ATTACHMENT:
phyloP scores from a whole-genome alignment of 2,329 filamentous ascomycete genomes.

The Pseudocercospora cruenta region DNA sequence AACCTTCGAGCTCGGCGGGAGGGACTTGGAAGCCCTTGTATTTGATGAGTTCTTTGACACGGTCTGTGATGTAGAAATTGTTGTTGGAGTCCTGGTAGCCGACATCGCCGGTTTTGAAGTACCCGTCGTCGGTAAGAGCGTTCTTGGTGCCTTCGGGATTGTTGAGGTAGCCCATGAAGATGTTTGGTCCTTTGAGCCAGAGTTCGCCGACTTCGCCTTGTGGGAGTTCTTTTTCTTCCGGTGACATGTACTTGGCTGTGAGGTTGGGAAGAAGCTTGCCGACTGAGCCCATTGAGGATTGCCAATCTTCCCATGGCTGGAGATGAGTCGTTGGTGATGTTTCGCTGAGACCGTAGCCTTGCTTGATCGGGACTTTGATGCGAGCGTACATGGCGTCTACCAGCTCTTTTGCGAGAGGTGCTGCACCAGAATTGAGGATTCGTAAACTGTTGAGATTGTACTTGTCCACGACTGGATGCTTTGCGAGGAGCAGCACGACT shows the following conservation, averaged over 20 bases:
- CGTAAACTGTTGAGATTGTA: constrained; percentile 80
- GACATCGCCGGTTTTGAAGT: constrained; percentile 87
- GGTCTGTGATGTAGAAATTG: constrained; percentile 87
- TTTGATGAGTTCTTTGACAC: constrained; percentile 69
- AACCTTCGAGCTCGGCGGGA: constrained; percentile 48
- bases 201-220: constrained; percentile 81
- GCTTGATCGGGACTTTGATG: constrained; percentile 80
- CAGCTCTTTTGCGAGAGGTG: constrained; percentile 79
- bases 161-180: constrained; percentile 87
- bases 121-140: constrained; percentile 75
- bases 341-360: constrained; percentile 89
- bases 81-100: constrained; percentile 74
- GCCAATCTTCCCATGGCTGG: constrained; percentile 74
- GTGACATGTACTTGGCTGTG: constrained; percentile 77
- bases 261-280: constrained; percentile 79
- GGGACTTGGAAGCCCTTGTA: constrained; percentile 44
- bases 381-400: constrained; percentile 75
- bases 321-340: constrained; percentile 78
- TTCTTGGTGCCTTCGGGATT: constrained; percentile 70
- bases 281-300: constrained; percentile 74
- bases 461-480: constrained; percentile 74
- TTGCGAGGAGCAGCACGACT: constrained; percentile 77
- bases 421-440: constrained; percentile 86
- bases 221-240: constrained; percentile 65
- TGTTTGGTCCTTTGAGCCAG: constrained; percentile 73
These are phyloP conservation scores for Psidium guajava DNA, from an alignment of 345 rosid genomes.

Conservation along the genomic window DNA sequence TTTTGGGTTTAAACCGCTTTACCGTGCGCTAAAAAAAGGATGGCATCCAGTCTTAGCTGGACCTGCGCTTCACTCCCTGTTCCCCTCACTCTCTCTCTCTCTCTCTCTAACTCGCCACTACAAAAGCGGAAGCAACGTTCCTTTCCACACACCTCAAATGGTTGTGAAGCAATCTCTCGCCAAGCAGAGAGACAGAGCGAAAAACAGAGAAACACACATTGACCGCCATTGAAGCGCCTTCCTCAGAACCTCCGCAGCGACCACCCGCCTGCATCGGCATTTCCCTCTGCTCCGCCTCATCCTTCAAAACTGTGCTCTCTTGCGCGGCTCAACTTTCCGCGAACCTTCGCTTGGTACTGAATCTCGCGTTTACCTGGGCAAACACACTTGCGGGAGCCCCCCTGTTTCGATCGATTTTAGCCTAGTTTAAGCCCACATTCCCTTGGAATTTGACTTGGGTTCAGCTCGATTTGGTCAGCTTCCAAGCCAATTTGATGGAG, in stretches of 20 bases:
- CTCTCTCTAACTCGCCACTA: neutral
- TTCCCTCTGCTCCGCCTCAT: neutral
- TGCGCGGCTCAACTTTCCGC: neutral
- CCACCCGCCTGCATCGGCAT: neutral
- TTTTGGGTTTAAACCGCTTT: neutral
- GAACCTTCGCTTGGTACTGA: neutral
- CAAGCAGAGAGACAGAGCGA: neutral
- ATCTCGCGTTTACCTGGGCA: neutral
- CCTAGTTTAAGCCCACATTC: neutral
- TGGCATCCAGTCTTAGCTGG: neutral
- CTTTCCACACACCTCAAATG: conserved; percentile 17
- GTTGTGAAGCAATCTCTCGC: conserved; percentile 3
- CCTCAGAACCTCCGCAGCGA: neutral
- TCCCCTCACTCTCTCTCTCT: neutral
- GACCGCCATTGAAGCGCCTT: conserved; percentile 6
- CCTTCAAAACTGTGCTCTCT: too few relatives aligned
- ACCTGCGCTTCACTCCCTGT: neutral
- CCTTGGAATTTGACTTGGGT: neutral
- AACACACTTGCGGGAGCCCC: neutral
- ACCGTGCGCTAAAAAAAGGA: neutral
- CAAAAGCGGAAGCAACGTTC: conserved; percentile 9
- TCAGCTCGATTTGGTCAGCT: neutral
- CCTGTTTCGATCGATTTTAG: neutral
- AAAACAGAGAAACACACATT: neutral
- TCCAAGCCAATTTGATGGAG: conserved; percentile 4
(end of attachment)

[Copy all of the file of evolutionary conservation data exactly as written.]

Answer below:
phyloP scores from a whole-genome alignment of 2,329 filamentous ascomycete genomes.

The Pseudocercospora cruenta region DNA sequence AACCTTCGAGCTCGGCGGGAGGGACTTGGAAGCCCTTGTATTTGATGAGTTCTTTGACACGGTCTGTGATGTAGAAATTGTTGTTGGAGTCCTGGTAGCCGACATCGCCGGTTTTGAAGTACCCGTCGTCGGTAAGAGCGTTCTTGGTGCCTTCGGGATTGTTGAGGTAGCCCATGAAGATGTTTGGTCCTTTGAGCCAGAGTTCGCCGACTTCGCCTTGTGGGAGTTCTTTTTCTTCCGGTGACATGTACTTGGCTGTGAGGTTGGGAAGAAGCTTGCCGACTGAGCCCATTGAGGATTGCCAATCTTCCCATGGCTGGAGATGAGTCGTTGGTGATGTTTCGCTGAGACCGTAGCCTTGCTTGATCGGGACTTTGATGCGAGCGTACATGGCGTCTACCAGCTCTTTTGCGAGAGGTGCTGCACCAGAATTGAGGATTCGTAAACTGTTGAGATTGTACTTGTCCACGACTGGATGCTTTGCGAGGAGCAGCACGACT shows the following conservation, averaged over 20 bases:
- CGTAAACTGTTGAGATTGTA: constrained; percentile 80
- GACATCGCCGGTTTTGAAGT: constrained; percentile 87
- GGTCTGTGATGTAGAAATTG: constrained; percentile 87
- TTTGATGAGTTCTTTGACAC: constrained; percentile 69
- AACCTTCGAGCTCGGCGGGA: constrained; percentile 48
- bases 201-220: constrained; percentile 81
- GCTTGATCGGGACTTTGATG: constrained; percentile 80
- CAGCTCTTTTGCGAGAGGTG: constrained; percentile 79
- bases 161-180: constrained; percentile 87
- bases 121-140: constrained; percentile 75
- bases 341-360: constrained; percentile 89
- bases 81-100: constrained; percentile 74
- GCCAATCTTCCCATGGCTGG: constrained; percentile 74
- GTGACATGTACTTGGCTGTG: constrained; percentile 77
- bases 261-280: constrained; percentile 79
- GGGACTTGGAAGCCCTTGTA: constrained; percentile 44
- bases 381-400: constrained; percentile 75
- bases 321-340: constrained; percentile 78
- TTCTTGGTGCCTTCGGGATT: constrained; percentile 70
- bases 281-300: constrained; percentile 74
- bases 461-480: constrained; percentile 74
- TTGCGAGGAGCAGCACGACT: constrained; percentile 77
- bases 421-440: constrained; percentile 86
- bases 221-240: constrained; percentile 65
- TGTTTGGTCCTTTGAGCCAG: constrained; percentile 73
These are phyloP conservation scores for Psidium guajava DNA, from an alignment of 345 rosid genomes.

Conservation along the genomic window DNA sequence TTTTGGGTTTAAACCGCTTTACCGTGCGCTAAAAAAAGGATGGCATCCAGTCTTAGCTGGACCTGCGCTTCACTCCCTGTTCCCCTCACTCTCTCTCTCTCTCTCTCTAACTCGCCACTACAAAAGCGGAAGCAACGTTCCTTTCCACACACCTCAAATGGTTGTGAAGCAATCTCTCGCCAAGCAGAGAGACAGAGCGAAAAACAGAGAAACACACATTGACCGCCATTGAAGCGCCTTCCTCAGAACCTCCGCAGCGACCACCCGCCTGCATCGGCATTTCCCTCTGCTCCGCCTCATCCTTCAAAACTGTGCTCTCTTGCGCGGCTCAACTTTCCGCGAACCTTCGCTTGGTACTGAATCTCGCGTTTACCTGGGCAAACACACTTGCGGGAGCCCCCCTGTTTCGATCGATTTTAGCCTAGTTTAAGCCCACATTCCCTTGGAATTTGACTTGGGTTCAGCTCGATTTGGTCAGCTTCCAAGCCAATTTGATGGAG, in stretches of 20 bases:
- CTCTCTCTAACTCGCCACTA: neutral
- TTCCCTCTGCTCCGCCTCAT: neutral
- TGCGCGGCTCAACTTTCCGC: neutral
- CCACCCGCCTGCATCGGCAT: neutral
- TTTTGGGTTTAAACCGCTTT: neutral
- GAACCTTCGCTTGGTACTGA: neutral
- CAAGCAGAGAGACAGAGCGA: neutral
- ATCTCGCGTTTACCTGGGCA: neutral
- CCTAGTTTAAGCCCACATTC: neutral
- TGGCATCCAGTCTTAGCTGG: neutral
- CTTTCCACACACCTCAAATG: conserved; percentile 17
- GTTGTGAAGCAATCTCTCGC: conserved; percentile 3
- CCTCAGAACCTCCGCAGCGA: neutral
- TCCCCTCACTCTCTCTCTCT: neutral
- GACCGCCATTGAAGCGCCTT: conserved; percentile 6
- CCTTCAAAACTGTGCTCTCT: too few relatives aligned
- ACCTGCGCTTCACTCCCTGT: neutral
- CCTTGGAATTTGACTTGGGT: neutral
- AACACACTTGCGGGAGCCCC: neutral
- ACCGTGCGCTAAAAAAAGGA: neutral
- CAAAAGCGGAAGCAACGTTC: conserved; percentile 9
- TCAGCTCGATTTGGTCAGCT: neutral
- CCTGTTTCGATCGATTTTAG: neutral
- AAAACAGAGAAACACACATT: neutral
- TCCAAGCCAATTTGATGGAG: conserved; percentile 4